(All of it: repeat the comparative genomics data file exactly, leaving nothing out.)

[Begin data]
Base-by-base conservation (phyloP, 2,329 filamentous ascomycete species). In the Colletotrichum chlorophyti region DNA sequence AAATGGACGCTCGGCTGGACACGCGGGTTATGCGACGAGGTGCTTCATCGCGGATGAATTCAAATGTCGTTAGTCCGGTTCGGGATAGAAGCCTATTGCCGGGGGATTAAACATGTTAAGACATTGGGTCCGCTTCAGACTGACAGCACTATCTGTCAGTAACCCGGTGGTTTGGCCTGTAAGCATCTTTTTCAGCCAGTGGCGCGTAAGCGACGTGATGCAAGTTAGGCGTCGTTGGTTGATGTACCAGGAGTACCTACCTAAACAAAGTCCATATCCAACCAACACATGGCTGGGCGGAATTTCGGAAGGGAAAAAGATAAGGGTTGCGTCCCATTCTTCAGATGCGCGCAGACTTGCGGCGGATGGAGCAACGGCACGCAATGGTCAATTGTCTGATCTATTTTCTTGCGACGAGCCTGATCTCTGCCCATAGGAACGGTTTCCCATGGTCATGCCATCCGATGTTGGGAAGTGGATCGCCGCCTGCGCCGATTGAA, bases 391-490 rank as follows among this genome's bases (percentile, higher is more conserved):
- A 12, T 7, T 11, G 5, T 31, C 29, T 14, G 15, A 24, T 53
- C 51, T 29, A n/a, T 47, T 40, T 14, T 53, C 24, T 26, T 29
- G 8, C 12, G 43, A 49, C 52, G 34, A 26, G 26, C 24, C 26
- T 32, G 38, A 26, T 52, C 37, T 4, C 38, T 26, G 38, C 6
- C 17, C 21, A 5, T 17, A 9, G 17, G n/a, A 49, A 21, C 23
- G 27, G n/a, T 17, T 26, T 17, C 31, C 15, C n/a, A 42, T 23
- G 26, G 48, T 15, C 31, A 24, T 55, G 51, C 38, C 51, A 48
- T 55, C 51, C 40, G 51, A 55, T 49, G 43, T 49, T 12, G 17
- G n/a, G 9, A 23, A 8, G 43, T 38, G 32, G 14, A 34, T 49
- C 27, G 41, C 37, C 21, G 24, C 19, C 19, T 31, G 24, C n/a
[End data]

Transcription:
Base-by-base conservation (phyloP, 2,329 filamentous ascomycete species). In the Colletotrichum chlorophyti region DNA sequence AAATGGACGCTCGGCTGGACACGCGGGTTATGCGACGAGGTGCTTCATCGCGGATGAATTCAAATGTCGTTAGTCCGGTTCGGGATAGAAGCCTATTGCCGGGGGATTAAACATGTTAAGACATTGGGTCCGCTTCAGACTGACAGCACTATCTGTCAGTAACCCGGTGGTTTGGCCTGTAAGCATCTTTTTCAGCCAGTGGCGCGTAAGCGACGTGATGCAAGTTAGGCGTCGTTGGTTGATGTACCAGGAGTACCTACCTAAACAAAGTCCATATCCAACCAACACATGGCTGGGCGGAATTTCGGAAGGGAAAAAGATAAGGGTTGCGTCCCATTCTTCAGATGCGCGCAGACTTGCGGCGGATGGAGCAACGGCACGCAATGGTCAATTGTCTGATCTATTTTCTTGCGACGAGCCTGATCTCTGCCCATAGGAACGGTTTCCCATGGTCATGCCATCCGATGTTGGGAAGTGGATCGCCGCCTGCGCCGATTGAA, bases 391-490 rank as follows among this genome's bases (percentile, higher is more conserved):
- A 12, T 7, T 11, G 5, T 31, C 29, T 14, G 15, A 24, T 53
- C 51, T 29, A n/a, T 47, T 40, T 14, T 53, C 24, T 26, T 29
- G 8, C 12, G 43, A 49, C 52, G 34, A 26, G 26, C 24, C 26
- T 32, G 38, A 26, T 52, C 37, T 4, C 38, T 26, G 38, C 6
- C 17, C 21, A 5, T 17, A 9, G 17, G n/a, A 49, A 21, C 23
- G 27, G n/a, T 17, T 26, T 17, C 31, C 15, C n/a, A 42, T 23
- G 26, G 48, T 15, C 31, A 24, T 55, G 51, C 38, C 51, A 48
- T 55, C 51, C 40, G 51, A 55, T 49, G 43, T 49, T 12, G 17
- G n/a, G 9, A 23, A 8, G 43, T 38, G 32, G 14, A 34, T 49
- C 27, G 41, C 37, C 21, G 24, C 19, C 19, T 31, G 24, C n/a